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Little interest in governance
Your editorial states: “Donors show more concern for governance today, though they are still prone to make compromises in the case of strategically important countries.” According to my experience as well as that of German development professionals and diplomats who are active today, your assessment is far too positive. Healthy trends towards governance geared to the common good, education and rural development are only evident in a few countries, and these are the “usual suspects” like Rwanda, Mauritius, Botswana, Ghana, Cape Verde and, to a lesser extent, South Africa or Mali.
The problems date back to the year 2000. It was never officially acknowledged that the international community failed to include good governance and respect for human rights in the Millennium Development Goals. However, these criteria would have been relevant for assessing countries, as argued by Hans-Peter Repnik (p. 370 f.). Nonetheless, they were never applied to the countries in which I served for 17 years as the German ambassador. As a consequence, most of Africa will not achieve the MDGs by 2015, as experts can easily see.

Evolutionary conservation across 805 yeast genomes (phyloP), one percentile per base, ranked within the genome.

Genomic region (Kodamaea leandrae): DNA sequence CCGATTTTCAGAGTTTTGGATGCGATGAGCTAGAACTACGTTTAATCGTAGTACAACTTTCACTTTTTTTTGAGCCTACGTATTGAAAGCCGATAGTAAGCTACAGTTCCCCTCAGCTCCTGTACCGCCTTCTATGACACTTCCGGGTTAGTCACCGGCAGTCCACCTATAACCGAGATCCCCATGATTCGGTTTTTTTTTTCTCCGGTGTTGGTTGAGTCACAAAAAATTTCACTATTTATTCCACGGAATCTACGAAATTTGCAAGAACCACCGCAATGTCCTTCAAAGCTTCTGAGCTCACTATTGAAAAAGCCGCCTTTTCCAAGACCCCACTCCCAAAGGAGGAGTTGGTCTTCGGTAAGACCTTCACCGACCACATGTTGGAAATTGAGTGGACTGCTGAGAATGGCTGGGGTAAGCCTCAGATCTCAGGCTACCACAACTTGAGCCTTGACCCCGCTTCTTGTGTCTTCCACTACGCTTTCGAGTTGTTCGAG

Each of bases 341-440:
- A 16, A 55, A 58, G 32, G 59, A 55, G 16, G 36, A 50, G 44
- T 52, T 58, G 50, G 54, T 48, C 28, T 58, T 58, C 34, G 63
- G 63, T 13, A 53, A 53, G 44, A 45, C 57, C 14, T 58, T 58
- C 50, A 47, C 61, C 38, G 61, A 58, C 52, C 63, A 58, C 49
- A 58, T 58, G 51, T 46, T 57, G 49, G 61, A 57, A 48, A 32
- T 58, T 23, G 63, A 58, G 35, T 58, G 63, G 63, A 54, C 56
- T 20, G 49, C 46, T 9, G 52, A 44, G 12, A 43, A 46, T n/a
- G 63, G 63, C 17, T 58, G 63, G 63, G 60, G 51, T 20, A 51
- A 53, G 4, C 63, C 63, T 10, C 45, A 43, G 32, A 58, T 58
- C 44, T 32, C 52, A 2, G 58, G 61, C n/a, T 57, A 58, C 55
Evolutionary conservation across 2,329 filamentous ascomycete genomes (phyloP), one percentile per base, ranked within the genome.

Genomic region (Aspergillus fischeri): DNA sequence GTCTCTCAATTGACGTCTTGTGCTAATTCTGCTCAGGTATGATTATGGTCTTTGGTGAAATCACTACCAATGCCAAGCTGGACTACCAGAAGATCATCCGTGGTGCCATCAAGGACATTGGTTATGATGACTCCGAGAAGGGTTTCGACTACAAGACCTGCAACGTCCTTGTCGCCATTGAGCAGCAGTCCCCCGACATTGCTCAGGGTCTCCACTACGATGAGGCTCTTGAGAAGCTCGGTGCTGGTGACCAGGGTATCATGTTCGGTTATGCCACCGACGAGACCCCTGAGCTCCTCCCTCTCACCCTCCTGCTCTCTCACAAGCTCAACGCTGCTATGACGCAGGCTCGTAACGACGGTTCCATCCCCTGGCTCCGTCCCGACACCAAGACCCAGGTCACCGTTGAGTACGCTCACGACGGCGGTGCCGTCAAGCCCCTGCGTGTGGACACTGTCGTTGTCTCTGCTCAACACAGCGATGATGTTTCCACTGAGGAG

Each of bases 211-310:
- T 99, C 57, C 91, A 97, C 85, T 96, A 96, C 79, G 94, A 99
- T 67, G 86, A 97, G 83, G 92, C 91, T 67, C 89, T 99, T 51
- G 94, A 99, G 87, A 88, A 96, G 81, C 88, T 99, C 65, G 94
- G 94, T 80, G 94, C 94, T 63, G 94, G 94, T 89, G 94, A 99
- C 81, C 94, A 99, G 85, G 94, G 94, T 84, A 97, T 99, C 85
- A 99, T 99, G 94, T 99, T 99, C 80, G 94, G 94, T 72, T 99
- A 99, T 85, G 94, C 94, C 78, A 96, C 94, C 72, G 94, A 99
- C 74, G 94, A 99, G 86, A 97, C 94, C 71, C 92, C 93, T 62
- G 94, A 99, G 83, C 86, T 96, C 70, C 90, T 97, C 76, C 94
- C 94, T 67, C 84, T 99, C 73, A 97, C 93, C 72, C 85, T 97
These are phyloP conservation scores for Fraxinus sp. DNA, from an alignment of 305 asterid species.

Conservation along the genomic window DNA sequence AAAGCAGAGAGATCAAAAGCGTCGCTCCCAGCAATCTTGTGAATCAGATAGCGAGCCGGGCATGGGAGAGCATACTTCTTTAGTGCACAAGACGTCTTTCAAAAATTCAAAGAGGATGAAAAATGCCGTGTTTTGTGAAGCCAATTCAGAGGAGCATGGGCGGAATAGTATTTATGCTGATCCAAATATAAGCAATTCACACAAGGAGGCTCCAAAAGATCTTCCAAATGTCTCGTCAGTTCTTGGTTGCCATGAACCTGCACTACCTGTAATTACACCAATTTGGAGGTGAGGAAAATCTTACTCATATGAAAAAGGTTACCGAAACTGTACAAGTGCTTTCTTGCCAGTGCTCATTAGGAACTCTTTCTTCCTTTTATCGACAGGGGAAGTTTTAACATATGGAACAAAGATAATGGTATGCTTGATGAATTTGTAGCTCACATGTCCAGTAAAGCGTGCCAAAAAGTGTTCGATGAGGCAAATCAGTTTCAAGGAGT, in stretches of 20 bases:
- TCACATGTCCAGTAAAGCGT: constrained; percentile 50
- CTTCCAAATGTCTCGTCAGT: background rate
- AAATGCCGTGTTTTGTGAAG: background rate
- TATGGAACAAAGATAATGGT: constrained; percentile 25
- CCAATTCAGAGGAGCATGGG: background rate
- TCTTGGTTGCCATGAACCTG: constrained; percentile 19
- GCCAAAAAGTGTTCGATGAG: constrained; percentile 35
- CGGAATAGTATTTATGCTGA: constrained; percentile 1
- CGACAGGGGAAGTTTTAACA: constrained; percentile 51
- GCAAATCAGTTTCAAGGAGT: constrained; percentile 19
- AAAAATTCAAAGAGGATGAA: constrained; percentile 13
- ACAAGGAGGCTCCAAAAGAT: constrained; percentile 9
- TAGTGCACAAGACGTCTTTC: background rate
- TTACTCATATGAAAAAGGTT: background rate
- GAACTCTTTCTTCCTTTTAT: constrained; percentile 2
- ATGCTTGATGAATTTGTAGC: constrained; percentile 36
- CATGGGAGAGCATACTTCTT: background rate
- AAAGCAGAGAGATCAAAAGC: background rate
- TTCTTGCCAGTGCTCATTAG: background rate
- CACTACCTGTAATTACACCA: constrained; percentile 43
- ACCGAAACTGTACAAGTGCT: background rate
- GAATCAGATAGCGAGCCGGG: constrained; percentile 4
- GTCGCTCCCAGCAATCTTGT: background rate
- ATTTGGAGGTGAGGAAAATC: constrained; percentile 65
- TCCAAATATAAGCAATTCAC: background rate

Unlike Sipho Moyo (p. 372 ff.), I have not experienced “effective policy dialogue” of donor agencies with the governments of developing countries. In my view, such events are basically make belief. Dialogue of this sort only makes a difference where those who rule a country are really interested in reforms – and if they are interested, they don’t need advice from foreign ambassadors. I agree with Ralf Ernst Schröder who wrote in his letter from Addis Ababa that German development agencies should not continue programmes that do not enjoy the support of the respective government. What we really need is effective monitoring of the results of development efforts on behalf of Germany’s parliament. That would probably lead to the conclusion that we should leave some governments to themselves.
Volker Seitz, former German ambassador, Six Fours les Plages, France